I'm lazy, so I much prefer other people to do the work because they will benefit from it, not because I backed them into a corner. Yes, trapping people does work, but look how silly he looks. Walking around like a badass but then constantly getting smacked around by the biggest creampuffs in tech. Bill Gates, Steve Jobs, Larry Page, Michael Dell, Tim Cook, that annoying little guy from Sun. The list goes on.
He is the bully of the finance world and it has made him wealthy. But come on. If you're going to brag about your reputation and the leverage you have, being torn down, publicly by a guy dying from liver failure and a guy who escaped from the Over 70 Men's Wear Department of a JC Penny in one of the forgotten plains States it might be a good time to act your age and either get some class or go home and bathe in your high fiber milkshake.
Wednesday 5th March 2014 15:10 GMT Richard Altmann
Quis custodit custodes
Respect, Mr. Icahn. You are taking your rights as a shareholder serious and have real questions for the board. Shareholders are the ones who own the company and it is their responsibility to audit the board. Why should wazisname get away with sinking 700 mio? With shareholders taking more responsibility a lot more of this incompetent or even criminal behaviours would come to daylight.
Wednesday 5th March 2014 15:56 GMT Don Jefe
Re: Quis custodit custodes
Do you know why accountants always tell their clients not to get into day trading? Because they have no idea about how things actually work.
Carl Icahn was one of the biggest advocates for the sale of Skype to anybody who made an offer. He threatened to sue if eBay didn't ditch Skype. eBay did exactly what Icahn wanted and he sued them anyway, but only after picking up a few hundred million more in eBay stock.
Carl's funny like that. He isn't ever looking out for anyone who isn't Carl. He will sink the ship everyone else is in, even if he's in it too, if he gets a bit more money. Take a look back at Icahn's history with eBay and Skype. You might be surprised at how incredibly wrong you are.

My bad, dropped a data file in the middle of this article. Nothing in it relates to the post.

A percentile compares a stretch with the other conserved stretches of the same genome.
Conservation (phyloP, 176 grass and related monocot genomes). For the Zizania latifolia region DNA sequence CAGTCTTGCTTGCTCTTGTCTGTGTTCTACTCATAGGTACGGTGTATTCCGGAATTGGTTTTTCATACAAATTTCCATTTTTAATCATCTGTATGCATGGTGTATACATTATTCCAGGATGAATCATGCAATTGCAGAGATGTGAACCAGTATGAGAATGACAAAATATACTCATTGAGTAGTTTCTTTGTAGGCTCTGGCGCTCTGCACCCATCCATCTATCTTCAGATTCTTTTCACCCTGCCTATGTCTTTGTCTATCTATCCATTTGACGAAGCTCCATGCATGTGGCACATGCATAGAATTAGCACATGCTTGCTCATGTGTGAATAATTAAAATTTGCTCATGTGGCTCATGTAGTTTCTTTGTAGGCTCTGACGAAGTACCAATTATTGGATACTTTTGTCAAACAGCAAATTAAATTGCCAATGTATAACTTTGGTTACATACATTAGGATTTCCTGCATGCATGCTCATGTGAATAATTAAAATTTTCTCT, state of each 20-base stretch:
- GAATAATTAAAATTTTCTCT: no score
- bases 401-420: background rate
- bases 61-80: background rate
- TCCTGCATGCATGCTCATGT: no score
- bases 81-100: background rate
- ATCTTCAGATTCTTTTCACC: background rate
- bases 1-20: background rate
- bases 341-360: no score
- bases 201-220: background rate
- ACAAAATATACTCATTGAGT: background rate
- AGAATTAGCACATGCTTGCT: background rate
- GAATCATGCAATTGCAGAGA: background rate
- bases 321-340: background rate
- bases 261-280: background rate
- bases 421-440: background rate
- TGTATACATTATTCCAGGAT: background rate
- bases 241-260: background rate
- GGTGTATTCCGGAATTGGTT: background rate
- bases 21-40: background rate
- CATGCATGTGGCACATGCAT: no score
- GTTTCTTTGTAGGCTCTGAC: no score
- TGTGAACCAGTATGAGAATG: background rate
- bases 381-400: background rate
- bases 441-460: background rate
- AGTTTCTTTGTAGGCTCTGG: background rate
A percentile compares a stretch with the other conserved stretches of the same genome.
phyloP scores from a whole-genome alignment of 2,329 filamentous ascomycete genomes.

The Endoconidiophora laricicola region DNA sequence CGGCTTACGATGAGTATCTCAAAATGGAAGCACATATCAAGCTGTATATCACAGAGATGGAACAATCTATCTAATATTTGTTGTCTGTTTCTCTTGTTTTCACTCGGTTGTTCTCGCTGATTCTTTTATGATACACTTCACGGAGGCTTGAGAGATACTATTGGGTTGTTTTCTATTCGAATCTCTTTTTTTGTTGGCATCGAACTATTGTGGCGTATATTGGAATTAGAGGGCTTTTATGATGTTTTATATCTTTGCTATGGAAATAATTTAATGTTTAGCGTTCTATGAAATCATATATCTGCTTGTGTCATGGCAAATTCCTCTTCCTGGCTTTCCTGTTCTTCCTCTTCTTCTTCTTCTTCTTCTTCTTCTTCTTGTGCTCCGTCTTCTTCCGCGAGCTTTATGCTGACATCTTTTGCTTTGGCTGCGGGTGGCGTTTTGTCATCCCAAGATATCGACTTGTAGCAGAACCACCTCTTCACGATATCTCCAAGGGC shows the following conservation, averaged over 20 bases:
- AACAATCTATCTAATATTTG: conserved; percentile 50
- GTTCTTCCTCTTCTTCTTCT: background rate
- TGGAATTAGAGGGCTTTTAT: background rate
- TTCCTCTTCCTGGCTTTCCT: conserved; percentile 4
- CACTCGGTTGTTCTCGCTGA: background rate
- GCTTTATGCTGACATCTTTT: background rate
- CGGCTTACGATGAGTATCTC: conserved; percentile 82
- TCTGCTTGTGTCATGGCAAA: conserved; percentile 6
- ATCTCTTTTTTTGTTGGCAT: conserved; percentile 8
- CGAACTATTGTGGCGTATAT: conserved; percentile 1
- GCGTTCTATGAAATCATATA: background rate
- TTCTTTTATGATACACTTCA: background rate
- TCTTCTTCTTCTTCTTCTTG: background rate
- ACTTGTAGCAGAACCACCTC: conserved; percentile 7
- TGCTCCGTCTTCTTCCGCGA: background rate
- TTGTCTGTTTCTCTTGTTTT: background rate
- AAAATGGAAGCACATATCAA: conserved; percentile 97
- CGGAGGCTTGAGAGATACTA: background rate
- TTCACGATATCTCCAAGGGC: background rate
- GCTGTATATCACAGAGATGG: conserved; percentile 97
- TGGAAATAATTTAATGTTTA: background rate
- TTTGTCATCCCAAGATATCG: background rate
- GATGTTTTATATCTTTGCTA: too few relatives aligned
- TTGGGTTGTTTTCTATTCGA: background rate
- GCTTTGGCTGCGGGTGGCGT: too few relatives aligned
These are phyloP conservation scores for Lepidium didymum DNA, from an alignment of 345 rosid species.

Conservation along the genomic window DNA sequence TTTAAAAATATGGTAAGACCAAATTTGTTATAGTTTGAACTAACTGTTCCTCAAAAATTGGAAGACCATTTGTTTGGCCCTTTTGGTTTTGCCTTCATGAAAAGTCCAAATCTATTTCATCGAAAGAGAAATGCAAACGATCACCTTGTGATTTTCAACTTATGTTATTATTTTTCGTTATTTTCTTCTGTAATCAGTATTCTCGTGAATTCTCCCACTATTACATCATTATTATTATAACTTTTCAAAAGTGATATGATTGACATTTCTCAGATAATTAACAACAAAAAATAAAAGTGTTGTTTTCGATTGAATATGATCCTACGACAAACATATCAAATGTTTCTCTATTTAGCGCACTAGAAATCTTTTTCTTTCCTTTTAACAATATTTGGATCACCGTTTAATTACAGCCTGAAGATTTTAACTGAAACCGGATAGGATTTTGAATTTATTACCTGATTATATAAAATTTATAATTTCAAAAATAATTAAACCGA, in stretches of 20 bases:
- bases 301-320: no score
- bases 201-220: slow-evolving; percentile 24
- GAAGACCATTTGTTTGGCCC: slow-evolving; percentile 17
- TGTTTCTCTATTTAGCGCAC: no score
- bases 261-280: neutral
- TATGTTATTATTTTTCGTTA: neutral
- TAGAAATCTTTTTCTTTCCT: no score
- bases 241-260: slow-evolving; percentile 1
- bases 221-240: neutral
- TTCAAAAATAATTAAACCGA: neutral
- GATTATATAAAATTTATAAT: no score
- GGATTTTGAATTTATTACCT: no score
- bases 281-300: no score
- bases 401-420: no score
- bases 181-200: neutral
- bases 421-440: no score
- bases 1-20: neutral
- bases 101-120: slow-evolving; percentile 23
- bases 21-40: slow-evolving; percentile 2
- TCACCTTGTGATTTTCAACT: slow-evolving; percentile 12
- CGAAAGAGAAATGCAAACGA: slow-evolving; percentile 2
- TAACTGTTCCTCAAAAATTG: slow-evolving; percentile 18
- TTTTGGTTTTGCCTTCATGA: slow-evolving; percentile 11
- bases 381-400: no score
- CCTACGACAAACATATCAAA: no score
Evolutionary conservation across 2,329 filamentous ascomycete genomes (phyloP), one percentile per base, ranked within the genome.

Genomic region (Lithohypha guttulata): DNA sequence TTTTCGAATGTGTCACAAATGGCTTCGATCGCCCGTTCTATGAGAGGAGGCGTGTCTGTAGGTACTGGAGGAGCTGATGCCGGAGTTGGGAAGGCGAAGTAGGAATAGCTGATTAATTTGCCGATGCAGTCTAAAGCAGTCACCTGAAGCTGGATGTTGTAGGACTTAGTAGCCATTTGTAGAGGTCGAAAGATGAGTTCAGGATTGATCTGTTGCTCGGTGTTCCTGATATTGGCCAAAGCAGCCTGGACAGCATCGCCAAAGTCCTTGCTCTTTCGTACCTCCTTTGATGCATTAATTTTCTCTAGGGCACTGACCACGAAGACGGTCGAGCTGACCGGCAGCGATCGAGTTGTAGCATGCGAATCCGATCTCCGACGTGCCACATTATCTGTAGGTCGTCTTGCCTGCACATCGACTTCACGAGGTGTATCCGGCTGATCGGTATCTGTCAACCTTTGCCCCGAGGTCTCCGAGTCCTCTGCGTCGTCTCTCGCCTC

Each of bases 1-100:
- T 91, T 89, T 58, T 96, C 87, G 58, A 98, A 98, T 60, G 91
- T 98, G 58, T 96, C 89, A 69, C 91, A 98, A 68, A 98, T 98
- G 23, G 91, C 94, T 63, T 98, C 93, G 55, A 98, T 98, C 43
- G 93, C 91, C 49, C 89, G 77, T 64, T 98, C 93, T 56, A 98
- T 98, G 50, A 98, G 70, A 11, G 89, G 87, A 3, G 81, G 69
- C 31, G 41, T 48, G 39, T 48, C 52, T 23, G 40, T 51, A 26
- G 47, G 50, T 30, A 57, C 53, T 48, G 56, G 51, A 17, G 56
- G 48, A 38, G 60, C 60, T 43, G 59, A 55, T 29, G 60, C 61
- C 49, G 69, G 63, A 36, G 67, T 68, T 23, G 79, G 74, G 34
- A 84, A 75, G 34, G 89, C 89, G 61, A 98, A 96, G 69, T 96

Thursday 6th March 2014 02:26 GMT dan1980
Re: Quis custodit custodes
Icahn is exercising his rights as a shareholder by asking questions of the board and making his voice heard. Whether that is him "taking responsibility" or not largely depends on the substance of those questions (allegations, really).
As a visible (and very vocal) personality with access to the very best information and legal advice available, one might argue that being responsible would entail him leveraging those resources to provide insightful direction to the other shareholders and to the board.
Instead, he is doing what he always does, which is to try and make more money. No problems in principle but Carl's particular path is to bluster and bully his way through with no concern for the companies he is investing in, nor his fellow shareholders.
That might be his 'right' (both as a shareholder and as a human) but I'm not sure it is his 'responsibility'. It certainly isn't going to count well for him at the end of kindy when the teacher is asked if he plays well with others.
Wednesday 5th March 2014 17:35 GMT phuzz